Coronavirus Tracking App is ransomware; locks phones for ransom

A website has been found tricking users into downloading a Coronavirus tracking app on their Android phones which in reality is ransomware.
Coronavirus Tracking App is ransomware; locks phones for ransom

A website has been exposed tricking unsuspecting users into downloading a Coronavirus tracking app on their Android phones which in reality is ransomware.

Coronavirus or COVID-19 is taking over the world by storm and curiosity to learn about this disease is what hackers are exploiting these days – In the latest; a malicious website has been identified offering Coronavirus tracking app for smartphones which in reality is ransomware aiming at your wallet.

See: Hackers clone ProtonVPN website to drop password stealer malware

According to the IT security researchers at DomainTools (who identified the scam), the malicious domain was registered on March 8th, 2020 claiming to provide a real-time Coronavirus outbreak tracker app through download.

The website (coronavirusappsite) also claims to offer in-depth information on Coronavirus infection including a live heat-map displaying how many countries have been affected so far.

Malicious website displaying fake Coronavirus tracking app (Image: DomainTools)

However, in a blog post, the company revealed that once downloaded and installed on your Android smartphone, the so-called Coronavirus tracking app turns into ransomware which the researchers have dubbed as CovidLock – The attack executes by forcing the victim to change their phone’s password ultimately blocking them from accessing their device.

See: Hackers hit hackers in a new malware campaign

Furthermore, the ransomware locks the targeted phone’s screen and displays ransom note asking the victim to send $100 in Bitcoin or kiss goodbye to their data including contacts, photos, and videos. The ransom note also threatens to leak social media details of the victim on the Internet and completely erase the phone’s memory. 

“Your GPS is watched and your location is known, if you try anything stupid your phone will be automatically erased,” says the ransom note in a desperate attempt to steal money from the victim.

Here is a full preview of the ransom note:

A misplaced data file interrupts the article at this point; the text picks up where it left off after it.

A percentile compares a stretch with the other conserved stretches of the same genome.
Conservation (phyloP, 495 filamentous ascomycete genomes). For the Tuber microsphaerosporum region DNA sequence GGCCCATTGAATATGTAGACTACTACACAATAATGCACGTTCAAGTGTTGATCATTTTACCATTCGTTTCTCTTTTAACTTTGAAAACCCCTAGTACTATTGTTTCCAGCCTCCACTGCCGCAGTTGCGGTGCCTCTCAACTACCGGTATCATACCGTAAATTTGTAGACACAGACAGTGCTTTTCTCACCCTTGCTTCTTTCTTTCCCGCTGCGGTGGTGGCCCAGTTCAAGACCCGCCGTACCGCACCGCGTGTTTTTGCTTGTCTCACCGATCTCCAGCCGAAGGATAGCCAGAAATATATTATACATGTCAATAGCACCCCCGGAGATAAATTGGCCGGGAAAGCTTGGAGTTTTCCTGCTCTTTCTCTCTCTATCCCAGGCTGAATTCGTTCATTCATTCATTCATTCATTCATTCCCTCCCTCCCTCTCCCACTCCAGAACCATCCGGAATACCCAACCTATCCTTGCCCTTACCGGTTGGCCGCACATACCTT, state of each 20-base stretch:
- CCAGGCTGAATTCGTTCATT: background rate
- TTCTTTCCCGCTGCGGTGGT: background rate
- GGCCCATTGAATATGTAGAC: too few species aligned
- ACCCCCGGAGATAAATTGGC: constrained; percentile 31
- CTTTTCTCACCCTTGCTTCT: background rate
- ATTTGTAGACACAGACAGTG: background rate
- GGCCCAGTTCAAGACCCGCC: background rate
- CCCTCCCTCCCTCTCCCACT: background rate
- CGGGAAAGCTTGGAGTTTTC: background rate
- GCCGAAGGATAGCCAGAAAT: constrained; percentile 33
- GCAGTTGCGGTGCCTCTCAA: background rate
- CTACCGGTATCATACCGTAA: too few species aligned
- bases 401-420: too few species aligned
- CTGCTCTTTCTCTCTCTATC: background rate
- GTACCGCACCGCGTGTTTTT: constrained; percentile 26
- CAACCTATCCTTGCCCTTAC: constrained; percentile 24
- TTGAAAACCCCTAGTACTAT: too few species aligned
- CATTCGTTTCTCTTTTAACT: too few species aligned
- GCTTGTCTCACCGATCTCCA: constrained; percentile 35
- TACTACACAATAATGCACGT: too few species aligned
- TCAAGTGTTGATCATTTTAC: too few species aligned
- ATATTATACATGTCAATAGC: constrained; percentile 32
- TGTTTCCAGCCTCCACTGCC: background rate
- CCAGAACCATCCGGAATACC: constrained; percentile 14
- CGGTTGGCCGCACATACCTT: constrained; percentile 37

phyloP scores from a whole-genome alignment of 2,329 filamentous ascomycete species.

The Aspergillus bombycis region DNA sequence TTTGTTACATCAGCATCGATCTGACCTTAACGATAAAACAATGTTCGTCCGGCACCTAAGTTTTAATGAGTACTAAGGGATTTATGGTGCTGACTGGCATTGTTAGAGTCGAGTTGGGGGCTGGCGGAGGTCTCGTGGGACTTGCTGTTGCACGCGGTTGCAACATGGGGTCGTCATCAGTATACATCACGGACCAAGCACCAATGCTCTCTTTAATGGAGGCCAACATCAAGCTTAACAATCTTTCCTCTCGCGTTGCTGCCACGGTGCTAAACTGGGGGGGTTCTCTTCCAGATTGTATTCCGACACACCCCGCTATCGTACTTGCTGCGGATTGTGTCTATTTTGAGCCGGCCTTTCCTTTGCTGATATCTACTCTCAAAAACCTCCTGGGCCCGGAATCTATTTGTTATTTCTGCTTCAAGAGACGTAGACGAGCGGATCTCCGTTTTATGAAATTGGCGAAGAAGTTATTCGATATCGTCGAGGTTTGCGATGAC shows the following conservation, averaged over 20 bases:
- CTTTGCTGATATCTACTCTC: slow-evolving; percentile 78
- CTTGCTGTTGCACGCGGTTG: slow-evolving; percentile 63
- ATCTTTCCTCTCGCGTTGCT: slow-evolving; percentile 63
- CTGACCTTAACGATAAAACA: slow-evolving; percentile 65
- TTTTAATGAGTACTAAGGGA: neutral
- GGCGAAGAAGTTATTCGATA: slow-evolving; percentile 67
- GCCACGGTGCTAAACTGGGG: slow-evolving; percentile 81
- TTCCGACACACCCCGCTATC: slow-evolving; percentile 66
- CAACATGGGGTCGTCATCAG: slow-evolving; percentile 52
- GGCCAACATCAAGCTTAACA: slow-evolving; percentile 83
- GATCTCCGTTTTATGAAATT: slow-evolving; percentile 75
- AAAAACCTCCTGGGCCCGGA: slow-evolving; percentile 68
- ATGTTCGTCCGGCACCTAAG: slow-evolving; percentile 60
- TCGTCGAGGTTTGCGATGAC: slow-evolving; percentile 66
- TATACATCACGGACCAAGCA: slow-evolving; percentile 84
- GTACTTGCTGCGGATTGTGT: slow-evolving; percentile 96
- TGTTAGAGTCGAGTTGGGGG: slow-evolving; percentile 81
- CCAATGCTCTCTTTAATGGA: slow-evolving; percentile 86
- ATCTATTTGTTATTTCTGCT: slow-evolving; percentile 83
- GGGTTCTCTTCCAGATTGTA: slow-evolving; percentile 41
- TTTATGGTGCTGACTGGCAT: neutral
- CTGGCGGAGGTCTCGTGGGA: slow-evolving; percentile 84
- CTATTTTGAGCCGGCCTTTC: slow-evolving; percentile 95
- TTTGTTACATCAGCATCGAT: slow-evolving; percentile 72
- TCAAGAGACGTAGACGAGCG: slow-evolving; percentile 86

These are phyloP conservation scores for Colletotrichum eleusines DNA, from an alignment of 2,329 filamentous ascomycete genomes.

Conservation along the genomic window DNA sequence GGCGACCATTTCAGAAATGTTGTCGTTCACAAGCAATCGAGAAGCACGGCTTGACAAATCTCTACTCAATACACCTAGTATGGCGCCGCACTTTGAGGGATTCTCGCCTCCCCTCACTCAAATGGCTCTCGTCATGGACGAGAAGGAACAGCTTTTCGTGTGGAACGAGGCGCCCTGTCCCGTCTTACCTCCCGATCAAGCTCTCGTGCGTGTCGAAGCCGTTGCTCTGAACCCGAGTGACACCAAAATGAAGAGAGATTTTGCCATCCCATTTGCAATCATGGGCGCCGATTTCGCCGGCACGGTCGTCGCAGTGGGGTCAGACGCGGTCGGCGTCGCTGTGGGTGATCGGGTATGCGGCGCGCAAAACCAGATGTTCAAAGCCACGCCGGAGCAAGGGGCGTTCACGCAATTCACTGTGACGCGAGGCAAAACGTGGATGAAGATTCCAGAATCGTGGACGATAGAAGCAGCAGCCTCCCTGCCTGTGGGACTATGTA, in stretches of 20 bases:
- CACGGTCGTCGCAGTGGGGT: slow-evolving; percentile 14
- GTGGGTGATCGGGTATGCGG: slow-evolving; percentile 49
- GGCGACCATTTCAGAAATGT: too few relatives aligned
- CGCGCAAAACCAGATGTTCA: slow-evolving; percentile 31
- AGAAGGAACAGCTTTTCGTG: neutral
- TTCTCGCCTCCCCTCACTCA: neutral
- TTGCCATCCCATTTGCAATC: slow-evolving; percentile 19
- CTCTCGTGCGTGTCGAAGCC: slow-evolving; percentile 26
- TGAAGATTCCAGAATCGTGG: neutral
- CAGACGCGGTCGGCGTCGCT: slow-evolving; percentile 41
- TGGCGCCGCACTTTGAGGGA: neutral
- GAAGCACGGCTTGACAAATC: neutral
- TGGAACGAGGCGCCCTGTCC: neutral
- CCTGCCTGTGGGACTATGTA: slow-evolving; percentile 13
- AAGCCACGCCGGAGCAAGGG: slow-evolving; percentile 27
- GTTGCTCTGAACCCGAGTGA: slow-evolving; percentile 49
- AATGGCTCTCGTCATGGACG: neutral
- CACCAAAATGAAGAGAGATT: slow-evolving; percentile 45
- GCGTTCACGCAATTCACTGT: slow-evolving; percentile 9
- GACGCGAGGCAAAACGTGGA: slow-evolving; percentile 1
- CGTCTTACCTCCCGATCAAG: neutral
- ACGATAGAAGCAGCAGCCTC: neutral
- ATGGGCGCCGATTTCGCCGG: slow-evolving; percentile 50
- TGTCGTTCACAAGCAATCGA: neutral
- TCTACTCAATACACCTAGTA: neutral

Mobile Coronavirus Tracking App is a ransomware; locks phones for ransom
(Image: DomainTools)

According to DomainTools’ senior security engineer and malware researcher Tarik Saleh, to unsuspecting users, it may look like a sophisticated ransomware scam carefully crafted to take advantage of fears amid Coronavirus infection but in reality, none of the files on a targeted smartphone are actually encrypted.

“This is screen-lock ransomware and doesn’t encrypt any user files,” said Saleh. “Since Android Nougat has rolled out, there is a protection in place against this type of attack, however, it only works if you have set a password. If you haven’t set a password on your phone to unlock the screen, you’re still vulnerable to the CovidLock ransomware.”

It is unclear who is behind this campaign or who owns the domain, however, IP address and other records indicate that its owner might be someone in Morocco.

Coronavirus Tracking App is ransomware; locks phones for ransom
COVID-19 Tracker Map Included on the website (Image: DomainTools)

At the time of publishing this article; the Bitcoin wallet of scammer was empty indicating that so far no one has fallen for Coronavirus tracking app ransomware scam. However, if you are curious about Coronavirus do not download such apps from third-party stores and keep scanning your device with a reliable anti-ransomware app.

Coronavirus malware scam is not new

This is not the first time when Coronavirus has been used to spread malware and steal personal information of unsuspecting users. On March 12th, HackRead reported how hackers have been using fake live heat map of Coronavirus to spread Azorult malware, which is a data-stealing malware discovered in 2016.

Earlier in January this year, cybercriminals were caught using the Coronavirus disaster to spread fear and infect users’ devices with Emotet banking trojan that has been used in various malicious campaigns in the past for gaining financial data.

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